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BAGHDAD - Sadiq al-Wohali, a 42-year-old soccer coach who spent most of this decade teaching British youngsters the "beautiful game" in London, is on a mission to Iraq to help coaches transform young potential into stardom.
Sporting a black tracksuit and working with a handful of talented pre-teen boys, Wohali sets out dozens of exercises as about 30 coaches from Baghdad's slums, where most of Iraq's soccer talent is found, frantically scribble down notes.
Wohali, who has coached for a week on dusty training grounds next to Iraq's national Sha'ab stadium, said he did not see the capital's violence as an issue big enough to stop him advancing the game in a country with such promising talent.
"To be honest, I was never scared of Saddam's regime so I'm not scared of Iraq today. The security I have seen here is excellent, I've been here for eight days and I have moved around freely and safely," he said.
Only a couple of guards stand at the entrance to the training grounds searching cars coming in.
Wohali, who left Iraq in 1996, said he has focused on teaching coaches who manage pre-teen youths to make sure the children, some of whom have mesmerising individual skill on the ball, begin their quest for stardom with a proper foundation.
So far, he has been impressed.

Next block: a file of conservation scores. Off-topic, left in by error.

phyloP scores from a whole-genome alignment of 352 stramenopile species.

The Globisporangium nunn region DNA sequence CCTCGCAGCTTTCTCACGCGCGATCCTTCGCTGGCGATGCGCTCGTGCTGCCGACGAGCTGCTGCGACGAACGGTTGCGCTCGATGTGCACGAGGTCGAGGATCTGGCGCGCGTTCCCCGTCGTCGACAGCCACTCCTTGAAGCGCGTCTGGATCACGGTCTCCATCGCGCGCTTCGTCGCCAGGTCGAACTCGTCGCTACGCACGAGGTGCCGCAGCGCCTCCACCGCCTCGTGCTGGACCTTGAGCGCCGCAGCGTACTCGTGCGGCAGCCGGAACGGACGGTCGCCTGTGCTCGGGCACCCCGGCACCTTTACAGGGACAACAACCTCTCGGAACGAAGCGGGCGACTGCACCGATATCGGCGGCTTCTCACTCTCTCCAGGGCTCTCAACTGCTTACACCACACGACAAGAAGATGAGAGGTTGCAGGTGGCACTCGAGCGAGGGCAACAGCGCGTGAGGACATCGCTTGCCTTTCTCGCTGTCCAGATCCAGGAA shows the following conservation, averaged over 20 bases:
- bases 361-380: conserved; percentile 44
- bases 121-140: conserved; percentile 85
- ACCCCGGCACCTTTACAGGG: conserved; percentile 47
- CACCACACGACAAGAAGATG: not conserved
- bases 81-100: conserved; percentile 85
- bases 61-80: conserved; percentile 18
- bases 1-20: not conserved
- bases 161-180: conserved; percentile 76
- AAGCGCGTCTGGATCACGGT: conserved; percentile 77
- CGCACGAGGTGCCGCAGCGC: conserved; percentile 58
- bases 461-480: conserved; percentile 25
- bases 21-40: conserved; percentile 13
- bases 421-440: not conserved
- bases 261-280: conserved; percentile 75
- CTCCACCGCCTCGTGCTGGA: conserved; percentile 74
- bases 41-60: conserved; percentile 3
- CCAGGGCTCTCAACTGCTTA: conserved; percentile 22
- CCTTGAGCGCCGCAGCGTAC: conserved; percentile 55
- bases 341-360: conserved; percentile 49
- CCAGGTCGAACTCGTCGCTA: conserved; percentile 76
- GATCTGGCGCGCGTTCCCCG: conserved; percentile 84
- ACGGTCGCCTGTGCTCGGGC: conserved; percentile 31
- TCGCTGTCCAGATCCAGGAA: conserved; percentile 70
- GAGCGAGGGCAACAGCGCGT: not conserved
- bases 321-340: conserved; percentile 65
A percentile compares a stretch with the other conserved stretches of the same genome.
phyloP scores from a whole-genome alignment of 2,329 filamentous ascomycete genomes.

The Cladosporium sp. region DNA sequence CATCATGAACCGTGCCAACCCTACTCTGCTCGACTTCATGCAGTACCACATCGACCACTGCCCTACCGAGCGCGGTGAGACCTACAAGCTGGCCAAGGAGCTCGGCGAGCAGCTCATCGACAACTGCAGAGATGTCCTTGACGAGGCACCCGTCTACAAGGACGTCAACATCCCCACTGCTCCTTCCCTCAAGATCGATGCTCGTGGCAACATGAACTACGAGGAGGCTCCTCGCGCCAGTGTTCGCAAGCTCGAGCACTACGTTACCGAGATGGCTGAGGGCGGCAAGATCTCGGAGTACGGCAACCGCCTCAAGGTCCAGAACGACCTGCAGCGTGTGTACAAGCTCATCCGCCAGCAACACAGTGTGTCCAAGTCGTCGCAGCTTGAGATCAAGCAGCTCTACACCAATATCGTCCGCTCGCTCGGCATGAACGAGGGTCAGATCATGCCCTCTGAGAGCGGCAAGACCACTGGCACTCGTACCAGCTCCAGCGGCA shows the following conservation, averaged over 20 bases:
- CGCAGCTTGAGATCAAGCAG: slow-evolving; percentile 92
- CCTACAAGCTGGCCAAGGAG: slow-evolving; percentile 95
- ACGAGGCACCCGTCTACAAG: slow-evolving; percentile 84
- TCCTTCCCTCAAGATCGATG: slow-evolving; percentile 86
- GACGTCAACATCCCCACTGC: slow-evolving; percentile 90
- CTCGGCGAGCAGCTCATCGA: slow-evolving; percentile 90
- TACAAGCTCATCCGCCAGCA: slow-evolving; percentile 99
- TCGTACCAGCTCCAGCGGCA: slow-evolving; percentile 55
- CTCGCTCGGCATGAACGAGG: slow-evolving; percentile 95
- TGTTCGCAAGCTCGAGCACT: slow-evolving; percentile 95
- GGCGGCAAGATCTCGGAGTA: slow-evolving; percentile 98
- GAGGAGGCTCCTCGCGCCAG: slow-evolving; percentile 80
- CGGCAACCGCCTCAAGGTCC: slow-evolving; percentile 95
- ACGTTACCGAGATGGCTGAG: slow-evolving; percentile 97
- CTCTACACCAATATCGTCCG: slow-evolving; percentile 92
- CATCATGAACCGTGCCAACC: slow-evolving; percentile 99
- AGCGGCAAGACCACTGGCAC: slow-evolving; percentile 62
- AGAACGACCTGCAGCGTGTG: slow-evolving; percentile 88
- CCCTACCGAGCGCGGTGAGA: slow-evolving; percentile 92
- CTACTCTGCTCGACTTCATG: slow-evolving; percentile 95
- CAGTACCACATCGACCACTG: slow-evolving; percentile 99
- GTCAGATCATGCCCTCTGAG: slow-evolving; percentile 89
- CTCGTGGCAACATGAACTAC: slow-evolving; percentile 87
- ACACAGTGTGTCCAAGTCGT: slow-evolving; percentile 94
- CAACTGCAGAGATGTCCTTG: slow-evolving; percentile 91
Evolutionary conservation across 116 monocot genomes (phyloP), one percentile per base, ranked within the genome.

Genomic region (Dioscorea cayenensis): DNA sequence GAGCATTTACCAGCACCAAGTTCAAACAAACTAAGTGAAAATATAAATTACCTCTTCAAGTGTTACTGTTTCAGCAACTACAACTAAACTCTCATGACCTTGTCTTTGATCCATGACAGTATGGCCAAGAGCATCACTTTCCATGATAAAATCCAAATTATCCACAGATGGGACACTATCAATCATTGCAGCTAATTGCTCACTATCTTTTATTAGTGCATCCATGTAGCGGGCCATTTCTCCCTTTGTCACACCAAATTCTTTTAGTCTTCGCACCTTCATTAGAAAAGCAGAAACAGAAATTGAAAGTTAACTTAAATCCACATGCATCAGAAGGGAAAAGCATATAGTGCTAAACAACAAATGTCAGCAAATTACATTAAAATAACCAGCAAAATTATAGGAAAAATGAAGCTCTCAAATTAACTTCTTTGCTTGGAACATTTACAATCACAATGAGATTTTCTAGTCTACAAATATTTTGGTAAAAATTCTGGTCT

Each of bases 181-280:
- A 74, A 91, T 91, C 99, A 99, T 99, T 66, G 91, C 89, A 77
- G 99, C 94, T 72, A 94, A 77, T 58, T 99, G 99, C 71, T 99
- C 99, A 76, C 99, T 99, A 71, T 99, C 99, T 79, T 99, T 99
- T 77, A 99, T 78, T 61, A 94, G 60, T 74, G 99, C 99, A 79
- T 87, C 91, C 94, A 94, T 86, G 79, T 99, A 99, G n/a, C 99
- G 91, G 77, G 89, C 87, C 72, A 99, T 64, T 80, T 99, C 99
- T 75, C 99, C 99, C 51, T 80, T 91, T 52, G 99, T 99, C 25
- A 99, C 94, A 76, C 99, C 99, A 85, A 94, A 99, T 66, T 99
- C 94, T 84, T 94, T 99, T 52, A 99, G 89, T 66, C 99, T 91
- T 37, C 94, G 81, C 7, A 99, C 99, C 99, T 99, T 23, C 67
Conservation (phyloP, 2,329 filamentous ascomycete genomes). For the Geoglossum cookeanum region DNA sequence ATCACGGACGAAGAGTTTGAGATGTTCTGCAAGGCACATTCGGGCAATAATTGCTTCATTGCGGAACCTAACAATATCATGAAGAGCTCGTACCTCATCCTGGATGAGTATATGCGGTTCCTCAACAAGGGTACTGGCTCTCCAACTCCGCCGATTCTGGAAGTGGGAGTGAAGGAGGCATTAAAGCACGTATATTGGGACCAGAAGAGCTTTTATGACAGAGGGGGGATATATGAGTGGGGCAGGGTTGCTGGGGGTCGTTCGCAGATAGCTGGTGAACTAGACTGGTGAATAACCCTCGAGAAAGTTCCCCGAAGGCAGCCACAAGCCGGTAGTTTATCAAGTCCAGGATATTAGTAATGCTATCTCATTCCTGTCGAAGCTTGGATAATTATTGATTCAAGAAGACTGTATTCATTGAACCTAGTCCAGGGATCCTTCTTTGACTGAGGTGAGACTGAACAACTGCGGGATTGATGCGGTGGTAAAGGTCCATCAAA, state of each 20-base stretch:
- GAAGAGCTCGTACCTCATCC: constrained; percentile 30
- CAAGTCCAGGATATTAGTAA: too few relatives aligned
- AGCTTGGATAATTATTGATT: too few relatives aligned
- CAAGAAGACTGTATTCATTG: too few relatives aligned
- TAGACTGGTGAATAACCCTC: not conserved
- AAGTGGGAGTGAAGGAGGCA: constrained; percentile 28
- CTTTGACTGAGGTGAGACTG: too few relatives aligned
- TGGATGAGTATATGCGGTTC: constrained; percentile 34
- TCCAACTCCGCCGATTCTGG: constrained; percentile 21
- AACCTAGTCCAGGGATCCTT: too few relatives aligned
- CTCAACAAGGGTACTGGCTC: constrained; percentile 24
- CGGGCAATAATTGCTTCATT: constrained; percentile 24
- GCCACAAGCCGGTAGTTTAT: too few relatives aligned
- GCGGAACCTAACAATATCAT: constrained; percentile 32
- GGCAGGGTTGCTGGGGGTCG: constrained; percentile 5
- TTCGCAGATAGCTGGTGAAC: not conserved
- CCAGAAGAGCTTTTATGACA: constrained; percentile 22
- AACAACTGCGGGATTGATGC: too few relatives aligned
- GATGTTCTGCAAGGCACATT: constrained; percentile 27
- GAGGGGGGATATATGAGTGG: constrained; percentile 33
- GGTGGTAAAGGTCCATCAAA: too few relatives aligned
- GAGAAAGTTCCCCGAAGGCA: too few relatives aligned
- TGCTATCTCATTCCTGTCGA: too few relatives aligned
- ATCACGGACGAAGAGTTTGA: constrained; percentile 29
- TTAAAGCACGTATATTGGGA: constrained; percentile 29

"I've always said that Iraq is the Brazil of the Middle East. We have beautiful skill in this country, we have treasures walking on the ground that we must develop, not just below the ground in the form of oil," he said. "More focus has to be put on this sport but Iraqi soccer needs organisation that begins at grassroots level."
Iraq's national team shocked the sporting world last July when they won their first Asian Cup in emphatic fashion despite a lack of time to train, poor facilities and violence affecting squad members and their relatives.
The wildly celebrated victory became an inspiration for a country struggling to quell bloodshed and sectarian violence, encouraging youths seeking to emulate their heroes.
Jasim Hasan coaches an Under-15 team in Baghdad's northwestern Shi'ite slum of Shula. He says Wohali's qualities are experience and his effective communication with children.
"The course was very good and he brings good experience with him from England. In Iraq, we are born to play soccer but we need to learn more of the technical side of the game," he said.
The daily four-hour sessions involve children performing dribbles, as well as other physical exercises.
Youngster Hamza Hasan from Sadr City's Under-13s said the new methods were a lot of fun.
"We've really enjoyed the training. He's a good coach and he makes us understand the game more with his encouragement, unlike the coaches here who are aggressive," he said.
Wohali, who holds a Football Association coaching licence and FA certificates, says he will return to England in two weeks and hopes to return again for a more extensive course. - Reuters